After a few minutes of awkwardly hemming and hawing with my boss, we were led back through the painting studio. This time I stalled a little to take a glimpse at what Lynch was working on. I knew from my obsession studies that he had a background in painting. In fact, it was the very medium that inspired him to become a filmmaker. He would use found objects like tufts of fur from dead animals and weeds and plants and swirl them around with paint. As Lynch described it: “I’m looking at the painting and from the painting came a wind. And the painting began to move. And I’m looking at this and hearing this and I say, ‘Oh, a moving painting.’”

I’m pretty sure what I saw were some in-progress pieces that later appeared in his 2014 exhibit at the Kayne Griffin Corcoran Gallery, Naming. I nearly peed myself.

I somehow managed to walk up a few steps and take a seat in the aforementioned theater. The curtains were red and velvet, obviously. Some camera and sound equipment was strewn about. The theater held about 40 seats, half of which were filled with guests. I’m usually not one to talk about “vibes,” especially when in reference to a room, but this room had good vibes. It felt creative and energetic and positive, everything I imagine Lynch himself to be.

Next was a Q&A wherein, much to my boss’ surprise, I remained completely mute. Call it fear, call it… actually yeah, it was fear. After so many years of studying and watching and reading and listening (Crazy Clown Time), I was just too damn scared. I had so many questions for him, there was no way I was going to tie them all up in a cute little “Q&A” bow and spout it out in front of a bunch of quasi-famous strangers. So, Lynch graciously took questions from the remaining, able audience. I don’t remember exactly what those questions were, but I do remember knowing the answers before he said them: How he started meditating. Why he started meditating. How meditating affected his creative process. Drugs. Therapy. It’s all in Catching the Big Fish. If you care enough about Lynch’s inner workings to be reading this article, just go buy the book.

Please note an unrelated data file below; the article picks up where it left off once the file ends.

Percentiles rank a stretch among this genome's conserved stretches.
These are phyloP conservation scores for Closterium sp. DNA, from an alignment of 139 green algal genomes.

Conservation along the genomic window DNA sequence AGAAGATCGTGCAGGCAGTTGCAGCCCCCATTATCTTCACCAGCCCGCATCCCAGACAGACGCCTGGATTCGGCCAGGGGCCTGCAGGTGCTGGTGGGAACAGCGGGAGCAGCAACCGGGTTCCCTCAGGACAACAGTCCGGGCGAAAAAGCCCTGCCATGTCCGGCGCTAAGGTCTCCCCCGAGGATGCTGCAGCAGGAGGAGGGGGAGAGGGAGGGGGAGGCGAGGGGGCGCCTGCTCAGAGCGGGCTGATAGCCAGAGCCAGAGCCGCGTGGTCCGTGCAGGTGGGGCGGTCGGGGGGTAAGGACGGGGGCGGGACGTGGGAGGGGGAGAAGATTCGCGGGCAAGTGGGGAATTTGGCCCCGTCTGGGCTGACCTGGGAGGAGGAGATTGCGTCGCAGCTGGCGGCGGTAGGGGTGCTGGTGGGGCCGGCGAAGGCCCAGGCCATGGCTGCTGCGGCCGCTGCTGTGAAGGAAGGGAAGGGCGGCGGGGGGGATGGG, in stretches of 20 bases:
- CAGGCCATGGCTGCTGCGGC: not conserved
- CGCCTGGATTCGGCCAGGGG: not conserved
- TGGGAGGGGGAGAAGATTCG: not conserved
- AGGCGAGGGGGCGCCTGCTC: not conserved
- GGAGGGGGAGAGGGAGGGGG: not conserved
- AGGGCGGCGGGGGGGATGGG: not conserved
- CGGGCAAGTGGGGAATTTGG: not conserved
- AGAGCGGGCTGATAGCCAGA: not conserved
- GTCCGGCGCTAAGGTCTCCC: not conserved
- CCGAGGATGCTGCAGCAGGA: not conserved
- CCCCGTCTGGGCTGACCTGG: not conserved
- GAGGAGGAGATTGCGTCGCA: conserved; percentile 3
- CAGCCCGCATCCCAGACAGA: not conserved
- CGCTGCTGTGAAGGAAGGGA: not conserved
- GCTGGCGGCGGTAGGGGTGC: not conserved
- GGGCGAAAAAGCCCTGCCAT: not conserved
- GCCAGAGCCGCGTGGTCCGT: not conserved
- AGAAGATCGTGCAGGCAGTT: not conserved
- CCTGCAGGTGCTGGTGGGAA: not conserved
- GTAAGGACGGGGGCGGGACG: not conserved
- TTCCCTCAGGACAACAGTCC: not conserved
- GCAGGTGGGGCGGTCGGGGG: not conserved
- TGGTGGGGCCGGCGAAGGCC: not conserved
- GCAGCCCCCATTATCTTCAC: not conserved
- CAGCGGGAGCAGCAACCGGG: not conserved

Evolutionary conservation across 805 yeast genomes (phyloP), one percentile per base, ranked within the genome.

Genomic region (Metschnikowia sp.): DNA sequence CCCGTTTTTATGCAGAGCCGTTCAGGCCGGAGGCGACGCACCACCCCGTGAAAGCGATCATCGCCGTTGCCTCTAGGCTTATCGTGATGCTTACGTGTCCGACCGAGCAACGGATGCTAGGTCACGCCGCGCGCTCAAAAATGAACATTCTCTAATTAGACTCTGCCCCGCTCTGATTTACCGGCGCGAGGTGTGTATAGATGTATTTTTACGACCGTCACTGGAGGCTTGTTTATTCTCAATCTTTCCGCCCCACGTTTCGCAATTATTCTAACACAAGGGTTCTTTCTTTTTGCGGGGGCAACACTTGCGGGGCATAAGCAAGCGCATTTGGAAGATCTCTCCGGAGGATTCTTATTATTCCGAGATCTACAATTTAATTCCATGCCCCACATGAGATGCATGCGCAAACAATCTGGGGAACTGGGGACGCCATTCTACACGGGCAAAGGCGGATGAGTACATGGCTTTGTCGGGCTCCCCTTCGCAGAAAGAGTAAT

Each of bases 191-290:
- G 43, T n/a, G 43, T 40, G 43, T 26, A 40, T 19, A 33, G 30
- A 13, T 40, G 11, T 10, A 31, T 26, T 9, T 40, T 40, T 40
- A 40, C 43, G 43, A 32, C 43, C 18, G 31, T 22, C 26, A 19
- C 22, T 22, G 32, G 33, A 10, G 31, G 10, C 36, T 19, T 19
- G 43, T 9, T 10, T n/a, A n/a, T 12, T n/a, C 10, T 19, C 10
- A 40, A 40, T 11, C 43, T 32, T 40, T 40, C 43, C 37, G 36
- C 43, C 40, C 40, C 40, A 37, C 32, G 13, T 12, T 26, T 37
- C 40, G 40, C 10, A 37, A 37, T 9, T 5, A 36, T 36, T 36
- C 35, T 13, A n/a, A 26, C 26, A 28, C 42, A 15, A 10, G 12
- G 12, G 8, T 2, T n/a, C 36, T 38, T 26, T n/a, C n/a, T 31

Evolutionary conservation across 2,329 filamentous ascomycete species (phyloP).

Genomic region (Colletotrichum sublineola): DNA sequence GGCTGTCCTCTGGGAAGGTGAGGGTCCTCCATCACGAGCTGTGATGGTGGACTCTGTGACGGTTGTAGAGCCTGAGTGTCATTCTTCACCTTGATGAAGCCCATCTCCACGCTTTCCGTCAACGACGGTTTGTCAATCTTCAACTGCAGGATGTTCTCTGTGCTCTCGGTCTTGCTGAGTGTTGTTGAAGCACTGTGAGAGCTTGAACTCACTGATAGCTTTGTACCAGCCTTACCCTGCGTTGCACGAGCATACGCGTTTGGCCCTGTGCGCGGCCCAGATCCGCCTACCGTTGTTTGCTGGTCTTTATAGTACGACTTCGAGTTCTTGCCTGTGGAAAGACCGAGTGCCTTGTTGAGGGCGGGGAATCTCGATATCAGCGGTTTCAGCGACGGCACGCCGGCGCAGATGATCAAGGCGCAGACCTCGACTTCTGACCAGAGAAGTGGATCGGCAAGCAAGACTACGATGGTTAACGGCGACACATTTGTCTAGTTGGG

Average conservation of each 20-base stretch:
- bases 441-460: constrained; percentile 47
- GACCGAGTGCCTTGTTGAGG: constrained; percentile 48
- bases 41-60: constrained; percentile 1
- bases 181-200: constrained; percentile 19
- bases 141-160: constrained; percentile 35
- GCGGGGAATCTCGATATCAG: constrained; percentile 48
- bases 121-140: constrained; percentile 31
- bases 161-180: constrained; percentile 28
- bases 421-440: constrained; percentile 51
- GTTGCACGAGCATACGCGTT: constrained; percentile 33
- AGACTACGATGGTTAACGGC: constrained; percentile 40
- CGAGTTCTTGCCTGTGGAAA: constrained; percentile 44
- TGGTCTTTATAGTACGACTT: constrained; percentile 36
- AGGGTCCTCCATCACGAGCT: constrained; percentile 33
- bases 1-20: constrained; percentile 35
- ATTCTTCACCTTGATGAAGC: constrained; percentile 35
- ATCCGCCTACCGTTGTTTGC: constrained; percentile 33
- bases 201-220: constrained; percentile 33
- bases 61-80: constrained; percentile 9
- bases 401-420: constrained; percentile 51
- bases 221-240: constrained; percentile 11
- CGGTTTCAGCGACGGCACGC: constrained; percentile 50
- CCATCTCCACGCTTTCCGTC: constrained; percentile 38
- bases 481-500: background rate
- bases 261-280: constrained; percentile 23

After the Q&A–or as I like to call it–that time I was paralyzed, we all settled down and prepared for Lynch to lead us in a meditation. There aren’t a great many secrets to tell about the meditation itself, as TM is a pretty quiet practice. There’s no talking. You sit peacefully and meditate. And in that way it was like any other group meditation. But a cousin of mine who practices TM once told me that a meditation can be enhanced if the fellow meditators are “transcending”—basically, if they’ve cleared their minds. If they’ve abandoned pretense, let go, and committed to the moment. And that was what happened for 20 really groovy minutes.

My obsession with Lynch (the works of, and the man himself) has continued from that day until this one, and will carry on through the highly anticipated return of Twin Peaks on Showtime. And hopefully there will be much more surreal, mind-mending, thought-provoking absurdity to follow.

I’ll see you again in 25 years, for the next time Thought Catalog allows me write about David Lynch. Thought Catalog Logo Mark